Archive for the ‘Books’ Category

Review: A Closed And Common Orbit

Friday, October 27th, 2023

After I was so blown away by A Psalm for the Wild-Built I decided to go back To Beck Chambers’s Wayfarers series and see if I was missing something. I didn’t re-read The Long Way to a Small Angry Planet but I picked up the next in the series, A Closed and Common Orbit.

Yep, blown away again.

Common is a fun, interesting and engaging piece of SF. It’s a completely character-driven adventure story set in a textured and immersive setting. There’s a compelling theme of how families form even in the absence of biological relationships (or biology at all). It’s all great stuff but what blows me away is how deep and well constructed the whole thing is.

It is an adventure story, but there’s really no MacGuffin or inciting incident related to the adventure. It reads like the plot grows organically from the characters, their revealed history, and their developing relationships. I’m not hedging on the adventure story; this isn’t a story where the only stakes are the emotions of the characters. There are physical risks and consequences. But the characters make the stakes (emotional and physical). And every action they take is utterly believable based on what’s on the pages.

When I take the deeper dive and think about the whys and hows of the story I’m impressed by the intricacy of the character building. SF like Dune is applauded for its world building, but I often find the characters to be subordinate to that world. Chambers builds her setting and characters with the same level of depth and complexity.

It’s also a nice trick to write a book about family where none of the members of that family are capable of procreation. A point that’s never explicitly stated, but is utterly clear on reflection.

I also marvel at the writing. I was worried that I might throw out too many spoilers here because I’d really like to talk about how the characters seem to make much of the plot inevitable in the best ways. Then I tried to explain enough to spoil something and I realized that describing the plot details that show that magic is hard. It’s hard because Chambers has built a complex setting that doesn’t feel complex to me. She doles out just enough exposition to build the relevant world, but it all arrives as things the characters already know. Easy to say and hard to do. The story all felt so natural until I tried to lay it out front to back. Then I realized how many little telling details make the whole setting and plot cohere. It felt like trying to describe a place I’d just lived in for a while to someone who’d never been.

I’ve got a ton more I could say about this book – it’d be a fun book club meeting – but I’ll just mention how much of the book is two episodic, resonant, interleaved timelines that are each exciting in isolation and be done.

A must.

Review: White Trash

Saturday, October 21st, 2023

Nancy Isenberg’s White Trash traces American society’s relationship to the poor back to colonial times. She does a great job digging into both the details and long arcs of how America has always been stratified and how that reflects on the folks in each stratum. It’s interesting and important to understand, but I didn’t come away surprised.

It’s well written and well documented. A fine history of an underdocumented angle on American history.

Review: Autonomous

Sunday, July 30th, 2023

I’ve been on a run of reading SF that I really like. The latest is Annalee Newitz’s Autonomous. This is a book I could comfortably call a thriller, but it shifts its shape and focus throughout. I could also say its using a imaginary technology to examine ideas of consciousness and intelligence and how those are manipulated, or that it’s a using a dystopian near future world to comment on freedom and duty. It’s all of those at once, and Newitz does a remarkable job keeping all those balls in the air.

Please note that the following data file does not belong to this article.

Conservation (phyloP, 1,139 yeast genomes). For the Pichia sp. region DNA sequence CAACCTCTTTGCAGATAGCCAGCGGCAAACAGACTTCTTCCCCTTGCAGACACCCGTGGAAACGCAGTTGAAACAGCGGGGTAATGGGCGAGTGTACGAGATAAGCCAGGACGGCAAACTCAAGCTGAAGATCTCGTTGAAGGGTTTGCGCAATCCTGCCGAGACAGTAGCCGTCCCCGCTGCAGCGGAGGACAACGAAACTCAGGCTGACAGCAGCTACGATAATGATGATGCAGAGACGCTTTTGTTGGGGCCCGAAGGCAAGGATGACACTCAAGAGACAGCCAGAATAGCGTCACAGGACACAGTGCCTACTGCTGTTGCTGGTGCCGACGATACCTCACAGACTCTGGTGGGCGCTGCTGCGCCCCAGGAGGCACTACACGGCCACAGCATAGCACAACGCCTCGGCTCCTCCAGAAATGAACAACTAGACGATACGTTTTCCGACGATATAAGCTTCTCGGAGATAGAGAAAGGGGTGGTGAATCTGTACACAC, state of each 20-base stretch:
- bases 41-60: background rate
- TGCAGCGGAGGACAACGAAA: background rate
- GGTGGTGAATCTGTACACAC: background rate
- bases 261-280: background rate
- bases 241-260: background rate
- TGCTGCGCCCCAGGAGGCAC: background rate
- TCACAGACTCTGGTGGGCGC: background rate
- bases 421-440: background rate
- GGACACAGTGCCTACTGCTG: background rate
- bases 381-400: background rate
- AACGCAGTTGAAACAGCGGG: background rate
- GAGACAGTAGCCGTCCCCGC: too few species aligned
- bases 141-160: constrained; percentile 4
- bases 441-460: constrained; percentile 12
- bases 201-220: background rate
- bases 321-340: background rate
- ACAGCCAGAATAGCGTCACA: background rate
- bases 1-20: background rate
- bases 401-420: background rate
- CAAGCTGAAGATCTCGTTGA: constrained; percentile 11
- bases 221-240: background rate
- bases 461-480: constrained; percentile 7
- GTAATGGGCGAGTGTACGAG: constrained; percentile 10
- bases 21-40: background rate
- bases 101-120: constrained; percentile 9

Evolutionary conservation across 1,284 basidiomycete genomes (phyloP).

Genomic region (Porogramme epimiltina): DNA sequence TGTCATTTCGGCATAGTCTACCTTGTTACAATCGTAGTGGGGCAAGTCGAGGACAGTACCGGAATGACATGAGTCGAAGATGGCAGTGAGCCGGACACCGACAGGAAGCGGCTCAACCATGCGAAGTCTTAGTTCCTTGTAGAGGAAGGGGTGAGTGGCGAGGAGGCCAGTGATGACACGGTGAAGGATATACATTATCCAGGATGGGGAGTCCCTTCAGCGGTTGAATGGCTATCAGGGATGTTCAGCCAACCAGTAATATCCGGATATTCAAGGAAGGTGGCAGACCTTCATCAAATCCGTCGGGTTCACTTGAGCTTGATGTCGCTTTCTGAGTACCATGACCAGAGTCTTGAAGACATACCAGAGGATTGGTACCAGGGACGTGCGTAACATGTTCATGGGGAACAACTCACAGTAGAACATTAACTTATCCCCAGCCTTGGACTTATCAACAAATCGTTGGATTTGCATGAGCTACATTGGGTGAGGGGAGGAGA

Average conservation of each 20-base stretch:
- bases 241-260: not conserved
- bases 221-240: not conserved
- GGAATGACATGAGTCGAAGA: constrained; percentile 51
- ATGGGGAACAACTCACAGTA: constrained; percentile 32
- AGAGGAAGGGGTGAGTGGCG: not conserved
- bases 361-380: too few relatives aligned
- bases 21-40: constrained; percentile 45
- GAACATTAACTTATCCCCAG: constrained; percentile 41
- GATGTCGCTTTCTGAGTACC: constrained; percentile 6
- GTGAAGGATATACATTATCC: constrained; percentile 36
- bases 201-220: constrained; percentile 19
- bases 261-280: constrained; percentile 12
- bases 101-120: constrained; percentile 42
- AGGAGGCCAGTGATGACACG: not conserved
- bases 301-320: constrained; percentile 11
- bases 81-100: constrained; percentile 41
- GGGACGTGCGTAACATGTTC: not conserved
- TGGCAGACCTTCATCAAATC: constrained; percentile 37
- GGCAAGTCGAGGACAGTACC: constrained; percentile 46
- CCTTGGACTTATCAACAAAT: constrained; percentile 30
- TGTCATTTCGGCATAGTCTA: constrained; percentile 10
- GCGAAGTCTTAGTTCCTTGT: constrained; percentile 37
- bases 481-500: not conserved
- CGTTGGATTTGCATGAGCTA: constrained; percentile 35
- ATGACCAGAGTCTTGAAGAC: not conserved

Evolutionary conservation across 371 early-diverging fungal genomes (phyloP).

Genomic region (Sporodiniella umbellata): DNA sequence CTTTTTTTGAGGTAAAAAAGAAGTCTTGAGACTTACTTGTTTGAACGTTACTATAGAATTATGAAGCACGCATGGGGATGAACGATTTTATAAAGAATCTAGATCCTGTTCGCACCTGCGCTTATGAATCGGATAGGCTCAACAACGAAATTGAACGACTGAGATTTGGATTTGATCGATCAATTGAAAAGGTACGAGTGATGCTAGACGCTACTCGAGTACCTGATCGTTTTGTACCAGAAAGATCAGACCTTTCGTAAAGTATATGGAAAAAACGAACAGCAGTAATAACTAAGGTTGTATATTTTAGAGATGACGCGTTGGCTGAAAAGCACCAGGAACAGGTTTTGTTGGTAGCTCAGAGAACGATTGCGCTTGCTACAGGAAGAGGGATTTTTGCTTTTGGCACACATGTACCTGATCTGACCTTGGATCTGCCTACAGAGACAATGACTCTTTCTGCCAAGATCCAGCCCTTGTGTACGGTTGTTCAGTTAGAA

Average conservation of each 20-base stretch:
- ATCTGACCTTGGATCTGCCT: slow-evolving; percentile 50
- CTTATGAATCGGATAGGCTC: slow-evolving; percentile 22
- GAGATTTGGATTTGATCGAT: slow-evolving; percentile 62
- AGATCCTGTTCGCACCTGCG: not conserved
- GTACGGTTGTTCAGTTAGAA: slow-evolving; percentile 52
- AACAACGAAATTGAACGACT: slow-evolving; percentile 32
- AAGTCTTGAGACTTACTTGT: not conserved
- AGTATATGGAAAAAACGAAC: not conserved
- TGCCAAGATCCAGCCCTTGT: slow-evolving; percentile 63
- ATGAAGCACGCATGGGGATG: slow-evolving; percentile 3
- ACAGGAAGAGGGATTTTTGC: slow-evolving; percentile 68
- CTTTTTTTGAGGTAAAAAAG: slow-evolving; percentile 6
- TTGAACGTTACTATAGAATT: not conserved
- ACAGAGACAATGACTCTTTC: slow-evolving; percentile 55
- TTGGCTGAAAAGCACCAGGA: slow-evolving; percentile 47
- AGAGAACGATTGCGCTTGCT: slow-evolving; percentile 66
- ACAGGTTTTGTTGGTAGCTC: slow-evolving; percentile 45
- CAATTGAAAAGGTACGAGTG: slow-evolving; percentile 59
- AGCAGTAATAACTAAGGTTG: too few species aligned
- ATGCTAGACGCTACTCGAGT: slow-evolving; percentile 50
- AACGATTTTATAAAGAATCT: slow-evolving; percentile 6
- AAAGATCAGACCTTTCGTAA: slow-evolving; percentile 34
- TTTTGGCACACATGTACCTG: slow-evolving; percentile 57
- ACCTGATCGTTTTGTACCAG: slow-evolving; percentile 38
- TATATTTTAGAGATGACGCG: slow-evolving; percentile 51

Some authors use genre fiction to sugar-coat disruptive ideas in a way that some readers see them and some don’t. Newitz isn’t doing that. The book keeps all its themes in focus throughout, but each of them gets their time at the forefront. If you want to read a thriller about drug pirates vs enforcement agents and not think about the nature of corporate capitalism and personal freedom, you’re going to wind up wanting to skip some chapters.

But, see, here’s the problem with that plan. The thriller is still going on and the characters are still living. When the more philosophical ideas are and front and center they’re not alone, just the most well-lit. You can’t skip the chapter where implications about how incentives and addiction blur in academia and corporate life are front and center because it’s also moving the thriller plot and the character development forward as an integrated whole. Not a lot is happening in the side channel, but what is happening there is crucial.

There’s an argument that Autonomous is about multitasking and is telling by showing. But there’s no shortage of takes on about what this book is about. It covers a lot of thematic ground with elan. If that weren’t enough it’s got a jaw-dropping rate of tossing out provocative ideas both central and tangential to the plot. And the world.

In addition to being so structurally sound, their prose is phenomenal. There are many turns of phrase I’ll be keeping. Newitz consistently lights a fuse in one place that bursts into a laugh-out-loud joke or emotional chord a hundred pages later.

A must.

Review: A Psalm for the Wild-Built

Saturday, July 15th, 2023

I think is one of the best novellas I’ve read, but I also think it’s got a long fuse. I enjoyed reading it and I’ve continued to marvel at how revolutionary and well written it is. If one doesn’t think deeply about it, I can imagine this being a neat, quick SF read. Kind of like what I thought of The Plot – and I liked The Plot. I definitely think it’s worth the time to chew on this book. Becky Chambers doesn’t need my kudos, what with the Hugo and all, but I was quite blown away as the fuse went off.